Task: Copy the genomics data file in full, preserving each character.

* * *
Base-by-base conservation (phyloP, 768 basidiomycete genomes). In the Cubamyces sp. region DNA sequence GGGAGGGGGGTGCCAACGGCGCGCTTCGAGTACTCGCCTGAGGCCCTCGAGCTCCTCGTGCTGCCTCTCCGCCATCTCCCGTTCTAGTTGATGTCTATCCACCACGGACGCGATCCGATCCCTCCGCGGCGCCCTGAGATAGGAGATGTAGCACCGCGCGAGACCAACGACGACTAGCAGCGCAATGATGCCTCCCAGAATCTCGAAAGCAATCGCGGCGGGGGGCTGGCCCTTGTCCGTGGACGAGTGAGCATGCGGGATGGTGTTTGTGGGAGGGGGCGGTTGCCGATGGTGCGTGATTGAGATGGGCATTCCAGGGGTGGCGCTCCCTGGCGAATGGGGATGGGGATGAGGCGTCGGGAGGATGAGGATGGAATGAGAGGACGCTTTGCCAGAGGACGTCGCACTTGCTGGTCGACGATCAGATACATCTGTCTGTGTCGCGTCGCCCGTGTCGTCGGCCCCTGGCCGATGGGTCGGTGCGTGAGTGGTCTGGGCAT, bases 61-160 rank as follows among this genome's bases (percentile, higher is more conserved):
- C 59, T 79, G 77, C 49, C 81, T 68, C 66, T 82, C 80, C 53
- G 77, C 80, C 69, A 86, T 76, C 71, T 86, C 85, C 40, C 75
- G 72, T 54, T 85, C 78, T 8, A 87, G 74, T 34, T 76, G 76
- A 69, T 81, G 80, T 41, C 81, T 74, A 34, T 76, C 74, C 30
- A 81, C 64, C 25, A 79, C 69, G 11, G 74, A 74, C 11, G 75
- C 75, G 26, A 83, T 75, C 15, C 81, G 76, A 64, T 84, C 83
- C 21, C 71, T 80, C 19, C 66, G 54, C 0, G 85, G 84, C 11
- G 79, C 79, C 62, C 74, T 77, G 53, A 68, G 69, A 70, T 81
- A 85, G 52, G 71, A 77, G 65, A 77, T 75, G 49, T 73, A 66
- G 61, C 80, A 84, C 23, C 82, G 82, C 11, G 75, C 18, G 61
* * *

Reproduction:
Base-by-base conservation (phyloP, 768 basidiomycete genomes). In the Cubamyces sp. region DNA sequence GGGAGGGGGGTGCCAACGGCGCGCTTCGAGTACTCGCCTGAGGCCCTCGAGCTCCTCGTGCTGCCTCTCCGCCATCTCCCGTTCTAGTTGATGTCTATCCACCACGGACGCGATCCGATCCCTCCGCGGCGCCCTGAGATAGGAGATGTAGCACCGCGCGAGACCAACGACGACTAGCAGCGCAATGATGCCTCCCAGAATCTCGAAAGCAATCGCGGCGGGGGGCTGGCCCTTGTCCGTGGACGAGTGAGCATGCGGGATGGTGTTTGTGGGAGGGGGCGGTTGCCGATGGTGCGTGATTGAGATGGGCATTCCAGGGGTGGCGCTCCCTGGCGAATGGGGATGGGGATGAGGCGTCGGGAGGATGAGGATGGAATGAGAGGACGCTTTGCCAGAGGACGTCGCACTTGCTGGTCGACGATCAGATACATCTGTCTGTGTCGCGTCGCCCGTGTCGTCGGCCCCTGGCCGATGGGTCGGTGCGTGAGTGGTCTGGGCAT, bases 61-160 rank as follows among this genome's bases (percentile, higher is more conserved):
- C 59, T 79, G 77, C 49, C 81, T 68, C 66, T 82, C 80, C 53
- G 77, C 80, C 69, A 86, T 76, C 71, T 86, C 85, C 40, C 75
- G 72, T 54, T 85, C 78, T 8, A 87, G 74, T 34, T 76, G 76
- A 69, T 81, G 80, T 41, C 81, T 74, A 34, T 76, C 74, C 30
- A 81, C 64, C 25, A 79, C 69, G 11, G 74, A 74, C 11, G 75
- C 75, G 26, A 83, T 75, C 15, C 81, G 76, A 64, T 84, C 83
- C 21, C 71, T 80, C 19, C 66, G 54, C 0, G 85, G 84, C 11
- G 79, C 79, C 62, C 74, T 77, G 53, A 68, G 69, A 70, T 81
- A 85, G 52, G 71, A 77, G 65, A 77, T 75, G 49, T 73, A 66
- G 61, C 80, A 84, C 23, C 82, G 82, C 11, G 75, C 18, G 61